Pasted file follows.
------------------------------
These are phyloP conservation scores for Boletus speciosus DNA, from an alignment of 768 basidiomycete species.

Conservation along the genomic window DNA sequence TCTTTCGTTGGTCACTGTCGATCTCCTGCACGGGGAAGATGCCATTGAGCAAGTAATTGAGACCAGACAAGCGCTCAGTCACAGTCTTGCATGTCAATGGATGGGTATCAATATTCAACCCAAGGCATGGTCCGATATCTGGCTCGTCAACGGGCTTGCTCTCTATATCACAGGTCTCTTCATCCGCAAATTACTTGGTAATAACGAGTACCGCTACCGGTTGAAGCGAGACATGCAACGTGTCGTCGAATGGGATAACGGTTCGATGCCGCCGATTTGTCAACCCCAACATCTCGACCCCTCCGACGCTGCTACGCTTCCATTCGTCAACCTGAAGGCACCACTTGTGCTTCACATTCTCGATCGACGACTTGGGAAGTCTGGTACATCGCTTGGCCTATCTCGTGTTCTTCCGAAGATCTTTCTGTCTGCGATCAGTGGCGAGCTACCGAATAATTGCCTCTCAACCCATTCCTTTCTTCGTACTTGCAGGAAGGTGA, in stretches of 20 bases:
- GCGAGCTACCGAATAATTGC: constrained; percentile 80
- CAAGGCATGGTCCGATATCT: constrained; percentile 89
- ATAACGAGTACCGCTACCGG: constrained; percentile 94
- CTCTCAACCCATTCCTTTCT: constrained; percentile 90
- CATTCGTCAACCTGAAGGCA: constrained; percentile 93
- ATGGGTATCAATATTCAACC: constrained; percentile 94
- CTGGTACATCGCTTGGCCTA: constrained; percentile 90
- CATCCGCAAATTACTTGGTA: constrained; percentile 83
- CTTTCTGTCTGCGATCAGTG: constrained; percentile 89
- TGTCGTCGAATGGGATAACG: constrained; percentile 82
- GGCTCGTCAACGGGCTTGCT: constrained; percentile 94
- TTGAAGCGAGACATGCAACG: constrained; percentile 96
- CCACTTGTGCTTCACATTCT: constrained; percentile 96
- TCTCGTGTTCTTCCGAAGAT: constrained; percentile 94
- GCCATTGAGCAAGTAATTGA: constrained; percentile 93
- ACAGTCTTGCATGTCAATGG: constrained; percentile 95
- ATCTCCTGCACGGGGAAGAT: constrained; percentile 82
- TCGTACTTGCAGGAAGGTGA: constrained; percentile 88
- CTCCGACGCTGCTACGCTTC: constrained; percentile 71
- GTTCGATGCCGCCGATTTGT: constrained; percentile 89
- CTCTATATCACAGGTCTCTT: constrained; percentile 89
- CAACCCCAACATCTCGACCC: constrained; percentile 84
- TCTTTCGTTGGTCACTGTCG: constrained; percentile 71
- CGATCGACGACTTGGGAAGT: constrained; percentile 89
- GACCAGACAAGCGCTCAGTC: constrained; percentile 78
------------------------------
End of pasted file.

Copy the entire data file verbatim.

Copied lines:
These are phyloP conservation scores for Boletus speciosus DNA, from an alignment of 768 basidiomycete species.

Conservation along the genomic window DNA sequence TCTTTCGTTGGTCACTGTCGATCTCCTGCACGGGGAAGATGCCATTGAGCAAGTAATTGAGACCAGACAAGCGCTCAGTCACAGTCTTGCATGTCAATGGATGGGTATCAATATTCAACCCAAGGCATGGTCCGATATCTGGCTCGTCAACGGGCTTGCTCTCTATATCACAGGTCTCTTCATCCGCAAATTACTTGGTAATAACGAGTACCGCTACCGGTTGAAGCGAGACATGCAACGTGTCGTCGAATGGGATAACGGTTCGATGCCGCCGATTTGTCAACCCCAACATCTCGACCCCTCCGACGCTGCTACGCTTCCATTCGTCAACCTGAAGGCACCACTTGTGCTTCACATTCTCGATCGACGACTTGGGAAGTCTGGTACATCGCTTGGCCTATCTCGTGTTCTTCCGAAGATCTTTCTGTCTGCGATCAGTGGCGAGCTACCGAATAATTGCCTCTCAACCCATTCCTTTCTTCGTACTTGCAGGAAGGTGA, in stretches of 20 bases:
- GCGAGCTACCGAATAATTGC: constrained; percentile 80
- CAAGGCATGGTCCGATATCT: constrained; percentile 89
- ATAACGAGTACCGCTACCGG: constrained; percentile 94
- CTCTCAACCCATTCCTTTCT: constrained; percentile 90
- CATTCGTCAACCTGAAGGCA: constrained; percentile 93
- ATGGGTATCAATATTCAACC: constrained; percentile 94
- CTGGTACATCGCTTGGCCTA: constrained; percentile 90
- CATCCGCAAATTACTTGGTA: constrained; percentile 83
- CTTTCTGTCTGCGATCAGTG: constrained; percentile 89
- TGTCGTCGAATGGGATAACG: constrained; percentile 82
- GGCTCGTCAACGGGCTTGCT: constrained; percentile 94
- TTGAAGCGAGACATGCAACG: constrained; percentile 96
- CCACTTGTGCTTCACATTCT: constrained; percentile 96
- TCTCGTGTTCTTCCGAAGAT: constrained; percentile 94
- GCCATTGAGCAAGTAATTGA: constrained; percentile 93
- ACAGTCTTGCATGTCAATGG: constrained; percentile 95
- ATCTCCTGCACGGGGAAGAT: constrained; percentile 82
- TCGTACTTGCAGGAAGGTGA: constrained; percentile 88
- CTCCGACGCTGCTACGCTTC: constrained; percentile 71
- GTTCGATGCCGCCGATTTGT: constrained; percentile 89
- CTCTATATCACAGGTCTCTT: constrained; percentile 89
- CAACCCCAACATCTCGACCC: constrained; percentile 84
- TCTTTCGTTGGTCACTGTCG: constrained; percentile 71
- CGATCGACGACTTGGGAAGT: constrained; percentile 89
- GACCAGACAAGCGCTCAGTC: constrained; percentile 78